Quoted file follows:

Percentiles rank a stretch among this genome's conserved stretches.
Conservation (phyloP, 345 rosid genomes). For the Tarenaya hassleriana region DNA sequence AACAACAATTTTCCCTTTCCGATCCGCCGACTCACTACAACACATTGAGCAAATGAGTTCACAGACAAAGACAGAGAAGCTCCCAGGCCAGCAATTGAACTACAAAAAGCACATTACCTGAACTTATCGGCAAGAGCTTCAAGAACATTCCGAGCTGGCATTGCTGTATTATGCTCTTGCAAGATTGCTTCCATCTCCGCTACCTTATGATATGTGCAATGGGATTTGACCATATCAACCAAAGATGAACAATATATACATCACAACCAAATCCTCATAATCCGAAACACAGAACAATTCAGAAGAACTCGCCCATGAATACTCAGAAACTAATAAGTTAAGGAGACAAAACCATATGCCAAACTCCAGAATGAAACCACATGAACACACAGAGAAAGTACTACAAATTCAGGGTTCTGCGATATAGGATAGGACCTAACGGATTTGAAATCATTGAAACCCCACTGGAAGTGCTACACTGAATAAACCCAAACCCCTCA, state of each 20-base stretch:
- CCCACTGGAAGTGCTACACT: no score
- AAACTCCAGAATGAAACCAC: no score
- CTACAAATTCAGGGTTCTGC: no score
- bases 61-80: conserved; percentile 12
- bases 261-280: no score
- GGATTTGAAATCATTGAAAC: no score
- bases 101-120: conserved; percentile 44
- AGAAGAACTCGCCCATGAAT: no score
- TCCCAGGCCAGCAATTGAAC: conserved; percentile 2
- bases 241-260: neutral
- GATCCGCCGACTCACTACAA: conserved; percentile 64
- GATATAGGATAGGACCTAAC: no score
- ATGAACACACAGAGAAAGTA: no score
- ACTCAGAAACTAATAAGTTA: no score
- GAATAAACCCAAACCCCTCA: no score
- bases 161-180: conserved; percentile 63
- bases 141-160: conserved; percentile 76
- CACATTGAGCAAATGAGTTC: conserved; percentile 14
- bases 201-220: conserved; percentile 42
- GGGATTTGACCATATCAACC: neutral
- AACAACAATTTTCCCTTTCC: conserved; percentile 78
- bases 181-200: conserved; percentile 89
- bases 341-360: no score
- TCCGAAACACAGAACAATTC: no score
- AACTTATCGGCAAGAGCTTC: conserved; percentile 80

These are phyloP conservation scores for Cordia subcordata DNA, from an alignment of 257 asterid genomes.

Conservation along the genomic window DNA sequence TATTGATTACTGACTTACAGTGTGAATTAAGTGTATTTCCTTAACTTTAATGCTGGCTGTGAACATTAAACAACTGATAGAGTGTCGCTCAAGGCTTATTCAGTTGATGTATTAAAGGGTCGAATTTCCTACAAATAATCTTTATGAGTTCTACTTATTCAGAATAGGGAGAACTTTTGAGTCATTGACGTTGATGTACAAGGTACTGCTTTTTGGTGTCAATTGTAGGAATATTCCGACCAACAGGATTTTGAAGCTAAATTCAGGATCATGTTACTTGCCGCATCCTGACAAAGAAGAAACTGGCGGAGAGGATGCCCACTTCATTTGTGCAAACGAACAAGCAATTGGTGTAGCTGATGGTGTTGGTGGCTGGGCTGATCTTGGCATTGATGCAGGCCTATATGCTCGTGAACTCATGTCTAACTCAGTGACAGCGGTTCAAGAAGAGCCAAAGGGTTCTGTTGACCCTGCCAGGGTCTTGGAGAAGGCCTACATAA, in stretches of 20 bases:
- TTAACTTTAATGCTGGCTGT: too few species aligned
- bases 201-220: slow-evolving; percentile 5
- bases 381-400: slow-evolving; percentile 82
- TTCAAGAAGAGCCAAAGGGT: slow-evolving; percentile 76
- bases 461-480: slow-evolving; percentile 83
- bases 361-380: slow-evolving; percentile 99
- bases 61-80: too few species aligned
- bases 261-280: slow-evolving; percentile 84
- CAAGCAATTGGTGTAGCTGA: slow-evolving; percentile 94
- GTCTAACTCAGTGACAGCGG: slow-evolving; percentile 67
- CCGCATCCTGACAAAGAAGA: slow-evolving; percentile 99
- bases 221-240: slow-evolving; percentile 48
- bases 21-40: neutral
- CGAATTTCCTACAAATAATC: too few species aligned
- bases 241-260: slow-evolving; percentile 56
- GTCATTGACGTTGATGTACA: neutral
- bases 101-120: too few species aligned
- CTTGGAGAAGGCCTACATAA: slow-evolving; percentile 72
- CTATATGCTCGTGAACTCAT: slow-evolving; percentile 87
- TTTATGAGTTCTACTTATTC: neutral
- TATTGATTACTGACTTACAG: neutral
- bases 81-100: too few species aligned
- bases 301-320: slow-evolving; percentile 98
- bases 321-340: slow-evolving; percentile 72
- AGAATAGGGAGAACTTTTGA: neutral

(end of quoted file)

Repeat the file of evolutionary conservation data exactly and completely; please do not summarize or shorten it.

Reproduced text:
Percentiles rank a stretch among this genome's conserved stretches.
Conservation (phyloP, 345 rosid genomes). For the Tarenaya hassleriana region DNA sequence AACAACAATTTTCCCTTTCCGATCCGCCGACTCACTACAACACATTGAGCAAATGAGTTCACAGACAAAGACAGAGAAGCTCCCAGGCCAGCAATTGAACTACAAAAAGCACATTACCTGAACTTATCGGCAAGAGCTTCAAGAACATTCCGAGCTGGCATTGCTGTATTATGCTCTTGCAAGATTGCTTCCATCTCCGCTACCTTATGATATGTGCAATGGGATTTGACCATATCAACCAAAGATGAACAATATATACATCACAACCAAATCCTCATAATCCGAAACACAGAACAATTCAGAAGAACTCGCCCATGAATACTCAGAAACTAATAAGTTAAGGAGACAAAACCATATGCCAAACTCCAGAATGAAACCACATGAACACACAGAGAAAGTACTACAAATTCAGGGTTCTGCGATATAGGATAGGACCTAACGGATTTGAAATCATTGAAACCCCACTGGAAGTGCTACACTGAATAAACCCAAACCCCTCA, state of each 20-base stretch:
- CCCACTGGAAGTGCTACACT: no score
- AAACTCCAGAATGAAACCAC: no score
- CTACAAATTCAGGGTTCTGC: no score
- bases 61-80: conserved; percentile 12
- bases 261-280: no score
- GGATTTGAAATCATTGAAAC: no score
- bases 101-120: conserved; percentile 44
- AGAAGAACTCGCCCATGAAT: no score
- TCCCAGGCCAGCAATTGAAC: conserved; percentile 2
- bases 241-260: neutral
- GATCCGCCGACTCACTACAA: conserved; percentile 64
- GATATAGGATAGGACCTAAC: no score
- ATGAACACACAGAGAAAGTA: no score
- ACTCAGAAACTAATAAGTTA: no score
- GAATAAACCCAAACCCCTCA: no score
- bases 161-180: conserved; percentile 63
- bases 141-160: conserved; percentile 76
- CACATTGAGCAAATGAGTTC: conserved; percentile 14
- bases 201-220: conserved; percentile 42
- GGGATTTGACCATATCAACC: neutral
- AACAACAATTTTCCCTTTCC: conserved; percentile 78
- bases 181-200: conserved; percentile 89
- bases 341-360: no score
- TCCGAAACACAGAACAATTC: no score
- AACTTATCGGCAAGAGCTTC: conserved; percentile 80

These are phyloP conservation scores for Cordia subcordata DNA, from an alignment of 257 asterid genomes.

Conservation along the genomic window DNA sequence TATTGATTACTGACTTACAGTGTGAATTAAGTGTATTTCCTTAACTTTAATGCTGGCTGTGAACATTAAACAACTGATAGAGTGTCGCTCAAGGCTTATTCAGTTGATGTATTAAAGGGTCGAATTTCCTACAAATAATCTTTATGAGTTCTACTTATTCAGAATAGGGAGAACTTTTGAGTCATTGACGTTGATGTACAAGGTACTGCTTTTTGGTGTCAATTGTAGGAATATTCCGACCAACAGGATTTTGAAGCTAAATTCAGGATCATGTTACTTGCCGCATCCTGACAAAGAAGAAACTGGCGGAGAGGATGCCCACTTCATTTGTGCAAACGAACAAGCAATTGGTGTAGCTGATGGTGTTGGTGGCTGGGCTGATCTTGGCATTGATGCAGGCCTATATGCTCGTGAACTCATGTCTAACTCAGTGACAGCGGTTCAAGAAGAGCCAAAGGGTTCTGTTGACCCTGCCAGGGTCTTGGAGAAGGCCTACATAA, in stretches of 20 bases:
- TTAACTTTAATGCTGGCTGT: too few species aligned
- bases 201-220: slow-evolving; percentile 5
- bases 381-400: slow-evolving; percentile 82
- TTCAAGAAGAGCCAAAGGGT: slow-evolving; percentile 76
- bases 461-480: slow-evolving; percentile 83
- bases 361-380: slow-evolving; percentile 99
- bases 61-80: too few species aligned
- bases 261-280: slow-evolving; percentile 84
- CAAGCAATTGGTGTAGCTGA: slow-evolving; percentile 94
- GTCTAACTCAGTGACAGCGG: slow-evolving; percentile 67
- CCGCATCCTGACAAAGAAGA: slow-evolving; percentile 99
- bases 221-240: slow-evolving; percentile 48
- bases 21-40: neutral
- CGAATTTCCTACAAATAATC: too few species aligned
- bases 241-260: slow-evolving; percentile 56
- GTCATTGACGTTGATGTACA: neutral
- bases 101-120: too few species aligned
- CTTGGAGAAGGCCTACATAA: slow-evolving; percentile 72
- CTATATGCTCGTGAACTCAT: slow-evolving; percentile 87
- TTTATGAGTTCTACTTATTC: neutral
- TATTGATTACTGACTTACAG: neutral
- bases 81-100: too few species aligned
- bases 301-320: slow-evolving; percentile 98
- bases 321-340: slow-evolving; percentile 72
- AGAATAGGGAGAACTTTTGA: neutral